After lunch on your own in Kusadasi, we visit the large and spectacular site at Ephesus, once a bustling port of call in the pre-Christian era of upwards of 500,000 people. The site includes the ruins of baths, brothels, theaters, temples, public latrines, and one of the world's largest ancient libraries. In pre-Hellenistic times, Ephesus was the cult center of Cybele, the Anatolian goddess of fertility. When seafaring Ionians arrived in the 10th century BC, they promptly recast her as Artemis, goddess of the hunt. With her three tiers of breasts, this symbol of mother nature was, in turn, both beautiful and barren, according to the season. Croessus, king of Lydia, captured Ephesus in the 6th century BC, but himself was defeated by Persia's Cyrus. By the 2nd century BC, Ephesus had become the capital of the Roman province of Asia. The Gospel of Luke recounts how the city's silversmiths drove St. Paul out of Ephesus for fear that his pronouncements would lessen the sale of their silver statues of Artemis. Following our tour, we drive onto Izmir, where we check into the Swiss Hotel Grand Efes for the evening. Dinner is on your own at the hotel.
Monday, May 2, Canakkale
Today we drive from Izmir to Canakkale on the Dardanelles. Along the way we will stop at the vast ancient Pergamum. The Dardanelles are the straits that link the Aegean Sea to the Sea of Marmara, and which separates European Turkey from Asia. Some 24 miles long and about half a mile wide, the straits have been fought over for thousands of years, from the ancient Persians more than 25 centuries ago to the disastrous efforts by the British and French navies, and Anzac infantry in the First World War (1915) to breach access to Istanbul and relieve Tsarist Russia. Lunch will be on your own along the way. Nearing Canakkale on the Asian side of the straits, we intend to make a brief stop at ancient Troy, the subject of Homer's great epic poem, the Iliad, where the Greeks allegedly attacked and ultimately destroyed the Trojans after a 10-year siege. Our hotel this evening is the Kolin Hotel in Canakkale. Dinner this evening is included at the hotel.
Tuesday, May 3, Istanbul
This morning, after breakfast, we cross the Dardanelles by ferry. We'll make a brief stop at one of the many military cemeteries on the Gallipoli peninsula before heading toward Istanbul (about 125 miles northeast). Lunch will be on your own. We'll check into the Hotel Ottoman Imperial in the heart of the Old City, where we’ll have dinner tonight (included).
Wednesday, May 4, Istanbul
This morning we begin our full day of touring at Haghia Sophia, or the "Church of Holy Wisdom", among the world's greatest architectural achievements. More than 1400 years old, it stands as a testament to the sophistication of the 6th century AD Byzantine capital. The vast edifice was built over two earlier churches and inaugurated by Emperor Justinian in 537 AD. In the 15th century, the Ottomans converted it into a mosque. The minarets, tombs and fountains date from this period. Designed as an earthly mirror of the heavens, the huge interior of Haghia Sophia succeeds in imparting a truly celestial feel. Across from Haghia Sophia is Sultanahmet Square and the Blue (Sultanahment) Mosque, which takes its name from the mainly blue Iznik tile work decorating the interior. We visit this most famous religious structure, built between 1609-1616. Our next stop is at the underground Yerebatan cistern, a cavernous vault laid out under Justinian in 532 AD to supply water to the Great Palace on the other side of the Hippodrome. Unknown to the Ottomans for about a century after their conquest, the roof is held up by 336 columns each over 26 feet high. Only two-thirds of the original structure is visible today.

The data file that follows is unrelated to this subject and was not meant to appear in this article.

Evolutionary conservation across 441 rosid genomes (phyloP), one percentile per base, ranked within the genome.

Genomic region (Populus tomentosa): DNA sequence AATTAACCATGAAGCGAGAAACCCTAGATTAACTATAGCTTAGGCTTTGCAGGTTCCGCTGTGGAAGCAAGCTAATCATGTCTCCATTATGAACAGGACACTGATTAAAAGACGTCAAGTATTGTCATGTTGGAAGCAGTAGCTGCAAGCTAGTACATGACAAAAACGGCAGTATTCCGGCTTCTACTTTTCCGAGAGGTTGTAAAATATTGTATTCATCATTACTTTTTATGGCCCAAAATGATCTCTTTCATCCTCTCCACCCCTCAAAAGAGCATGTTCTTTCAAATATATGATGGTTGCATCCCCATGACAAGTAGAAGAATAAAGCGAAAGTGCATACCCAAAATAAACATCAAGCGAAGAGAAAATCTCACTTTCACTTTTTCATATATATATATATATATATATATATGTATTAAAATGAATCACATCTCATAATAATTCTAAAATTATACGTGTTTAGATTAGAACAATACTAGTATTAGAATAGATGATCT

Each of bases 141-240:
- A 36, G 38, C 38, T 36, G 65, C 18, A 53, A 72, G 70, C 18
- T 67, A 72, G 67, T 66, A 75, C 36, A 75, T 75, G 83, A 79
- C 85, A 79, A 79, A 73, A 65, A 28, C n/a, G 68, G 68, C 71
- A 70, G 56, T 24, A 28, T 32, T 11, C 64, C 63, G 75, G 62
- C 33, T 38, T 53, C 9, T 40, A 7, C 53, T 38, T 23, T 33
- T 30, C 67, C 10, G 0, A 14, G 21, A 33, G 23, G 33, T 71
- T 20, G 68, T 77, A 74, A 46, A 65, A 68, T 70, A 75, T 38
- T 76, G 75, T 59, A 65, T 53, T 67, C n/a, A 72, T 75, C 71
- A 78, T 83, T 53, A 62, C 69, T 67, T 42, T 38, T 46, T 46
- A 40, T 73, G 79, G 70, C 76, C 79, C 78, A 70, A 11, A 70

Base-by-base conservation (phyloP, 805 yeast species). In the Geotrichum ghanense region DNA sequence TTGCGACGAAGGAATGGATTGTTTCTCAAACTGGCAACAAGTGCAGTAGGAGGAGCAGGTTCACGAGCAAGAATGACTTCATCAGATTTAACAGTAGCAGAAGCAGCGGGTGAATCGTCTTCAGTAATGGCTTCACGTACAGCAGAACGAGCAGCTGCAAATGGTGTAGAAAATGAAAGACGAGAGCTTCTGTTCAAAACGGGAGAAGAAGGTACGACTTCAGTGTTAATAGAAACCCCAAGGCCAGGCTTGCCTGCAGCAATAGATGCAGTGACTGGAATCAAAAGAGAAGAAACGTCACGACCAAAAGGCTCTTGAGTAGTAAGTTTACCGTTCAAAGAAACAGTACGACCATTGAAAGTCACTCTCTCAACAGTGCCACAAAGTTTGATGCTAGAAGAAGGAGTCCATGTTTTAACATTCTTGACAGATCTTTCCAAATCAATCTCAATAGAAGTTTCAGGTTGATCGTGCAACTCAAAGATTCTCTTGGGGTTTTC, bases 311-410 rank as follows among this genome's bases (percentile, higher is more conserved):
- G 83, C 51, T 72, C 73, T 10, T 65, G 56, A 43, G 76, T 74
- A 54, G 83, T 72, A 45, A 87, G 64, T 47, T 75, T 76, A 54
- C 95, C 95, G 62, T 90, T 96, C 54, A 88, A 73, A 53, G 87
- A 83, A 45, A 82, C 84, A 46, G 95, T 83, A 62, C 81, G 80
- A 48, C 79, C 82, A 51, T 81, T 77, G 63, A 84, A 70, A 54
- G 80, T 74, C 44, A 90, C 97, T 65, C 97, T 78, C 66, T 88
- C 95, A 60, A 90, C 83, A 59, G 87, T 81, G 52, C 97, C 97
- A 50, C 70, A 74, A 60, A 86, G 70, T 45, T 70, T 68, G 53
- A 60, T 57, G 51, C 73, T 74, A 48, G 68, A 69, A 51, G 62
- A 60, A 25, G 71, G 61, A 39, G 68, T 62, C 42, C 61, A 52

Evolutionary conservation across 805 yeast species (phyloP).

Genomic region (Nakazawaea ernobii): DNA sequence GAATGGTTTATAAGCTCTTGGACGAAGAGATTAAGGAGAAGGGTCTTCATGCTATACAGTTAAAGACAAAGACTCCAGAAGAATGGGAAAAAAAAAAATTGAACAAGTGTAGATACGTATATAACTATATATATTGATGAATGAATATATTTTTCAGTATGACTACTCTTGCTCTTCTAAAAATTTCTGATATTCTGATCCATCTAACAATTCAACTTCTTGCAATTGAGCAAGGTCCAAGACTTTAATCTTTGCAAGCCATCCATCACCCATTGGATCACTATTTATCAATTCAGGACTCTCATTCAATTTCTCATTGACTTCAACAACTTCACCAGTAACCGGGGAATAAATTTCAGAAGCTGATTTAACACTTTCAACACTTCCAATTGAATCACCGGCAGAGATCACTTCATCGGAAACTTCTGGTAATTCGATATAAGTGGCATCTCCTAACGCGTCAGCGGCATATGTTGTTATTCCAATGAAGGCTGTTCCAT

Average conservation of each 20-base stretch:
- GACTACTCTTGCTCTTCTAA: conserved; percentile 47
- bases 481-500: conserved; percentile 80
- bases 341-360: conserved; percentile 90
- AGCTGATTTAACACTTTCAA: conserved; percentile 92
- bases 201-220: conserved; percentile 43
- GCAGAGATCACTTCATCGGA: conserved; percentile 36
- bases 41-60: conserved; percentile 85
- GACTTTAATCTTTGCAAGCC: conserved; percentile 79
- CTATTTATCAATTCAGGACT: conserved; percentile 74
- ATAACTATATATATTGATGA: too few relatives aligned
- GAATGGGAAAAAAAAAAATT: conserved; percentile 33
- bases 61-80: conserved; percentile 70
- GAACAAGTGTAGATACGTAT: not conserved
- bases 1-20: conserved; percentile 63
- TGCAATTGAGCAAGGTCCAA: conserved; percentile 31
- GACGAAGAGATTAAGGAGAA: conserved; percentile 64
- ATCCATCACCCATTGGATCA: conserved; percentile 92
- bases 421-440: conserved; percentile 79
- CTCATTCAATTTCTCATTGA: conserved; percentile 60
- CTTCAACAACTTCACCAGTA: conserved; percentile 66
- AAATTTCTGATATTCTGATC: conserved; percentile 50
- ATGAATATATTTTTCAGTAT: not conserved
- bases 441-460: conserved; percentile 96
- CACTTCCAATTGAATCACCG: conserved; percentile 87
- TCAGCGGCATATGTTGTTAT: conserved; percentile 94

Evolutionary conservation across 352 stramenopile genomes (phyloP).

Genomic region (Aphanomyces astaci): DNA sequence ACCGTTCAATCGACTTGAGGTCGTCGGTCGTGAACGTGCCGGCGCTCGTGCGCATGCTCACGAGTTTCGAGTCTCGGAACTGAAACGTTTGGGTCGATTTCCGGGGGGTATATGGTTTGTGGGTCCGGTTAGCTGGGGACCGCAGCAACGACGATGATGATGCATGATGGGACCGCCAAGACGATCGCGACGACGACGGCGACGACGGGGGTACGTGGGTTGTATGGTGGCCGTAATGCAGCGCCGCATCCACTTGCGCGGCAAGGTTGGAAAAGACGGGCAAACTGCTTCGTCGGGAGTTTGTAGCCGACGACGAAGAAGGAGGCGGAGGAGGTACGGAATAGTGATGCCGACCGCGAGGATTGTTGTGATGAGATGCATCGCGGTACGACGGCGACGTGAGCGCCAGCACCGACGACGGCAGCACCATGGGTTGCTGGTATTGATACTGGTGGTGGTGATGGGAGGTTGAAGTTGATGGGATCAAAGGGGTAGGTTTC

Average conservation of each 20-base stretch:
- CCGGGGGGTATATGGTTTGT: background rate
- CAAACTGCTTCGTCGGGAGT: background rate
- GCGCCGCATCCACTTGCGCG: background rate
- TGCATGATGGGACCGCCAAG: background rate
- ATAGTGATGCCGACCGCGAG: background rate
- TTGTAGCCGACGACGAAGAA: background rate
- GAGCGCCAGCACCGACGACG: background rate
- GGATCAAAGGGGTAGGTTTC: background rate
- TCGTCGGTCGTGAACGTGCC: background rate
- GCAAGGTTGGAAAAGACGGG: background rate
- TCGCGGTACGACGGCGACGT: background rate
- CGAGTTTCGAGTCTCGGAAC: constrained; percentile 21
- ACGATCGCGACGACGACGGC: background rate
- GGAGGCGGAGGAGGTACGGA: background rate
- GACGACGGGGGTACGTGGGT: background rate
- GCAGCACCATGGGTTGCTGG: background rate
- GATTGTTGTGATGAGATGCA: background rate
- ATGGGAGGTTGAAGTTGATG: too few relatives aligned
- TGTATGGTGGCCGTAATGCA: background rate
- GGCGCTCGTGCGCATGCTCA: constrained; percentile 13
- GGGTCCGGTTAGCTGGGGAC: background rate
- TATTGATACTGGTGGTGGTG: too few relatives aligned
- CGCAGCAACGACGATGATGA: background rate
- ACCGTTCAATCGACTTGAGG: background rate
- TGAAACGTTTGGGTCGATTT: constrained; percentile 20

After lunch on your own, we begin our tour of the vast Topkapi Palace. Built between 1459 and 1465 after his conquest of Constantinople, Mehmet II built Topkapi Palace as his principal residence. Rather than a single building, it was conceived as a series of four enormous courtyards; a stone version of the tented encampments from which the nomadic Ottomans had emerged. Initially, the Palace served as the seat of government and contained a school in which civil servants and soldiers were trained. A later sultan abandoned Topkapi in 1853 and the Palace was opened to the public as a museum. We will look at the arms and armor collections, the imperial costumes, and the imperial treasury. In addition, we will take a guided tour of the labyrinth of exquisite rooms - known as the harem - where the sultan's wives and concubines lived. Dinner this evening in the Seraglio district is included.
Thursday, May 5, Istanbul
After breakfast, we drive to the huge city walls that are the remains of Constantinople's Byzantine past. With its 11 fortified gates and 192 towers, the great chain of double walls sealed the city's landward side against invasion for more than 1,000 years. Built between 412-422 AD during the reign of Theodosius II, the walls extended from the Sea of Marmara to the Golden Horn. After visiting one of the gates to the city, we will visit the Church of St. Savior in Chora. The present church dates from the 11th century AD. Between 1315-1321 AD, it was remodeled and the beautiful frescoes and mosaics added by Theodore Metochites, a theologian and one of the elite Byzantine officials of his day. We will then drive to Istanbul's Grand Bazaar. Nothing can prepare you for this labyrinth of streets with painted vaults lined by an estimated 4,000 booth-like shops! Feel free to do some shopping! After lunch at the Asitane Restaurant, those who wish can meet at the Archaeological Museum for a self-guided tour of one of the finest ancient collections in the Near East. Dinner this evening is on your own.
Friday, May 6, Istanbul
Today, we take a relaxing morning tour of the Bosphorus by boat. After a seafood lunch at a local restaurant, we'll return to Eminönü and then visit the Spice Bazaar. Our final dinner this evening is included at the hotel.
Saturday, May 7, Istanbul
Depart for the USA via Paris.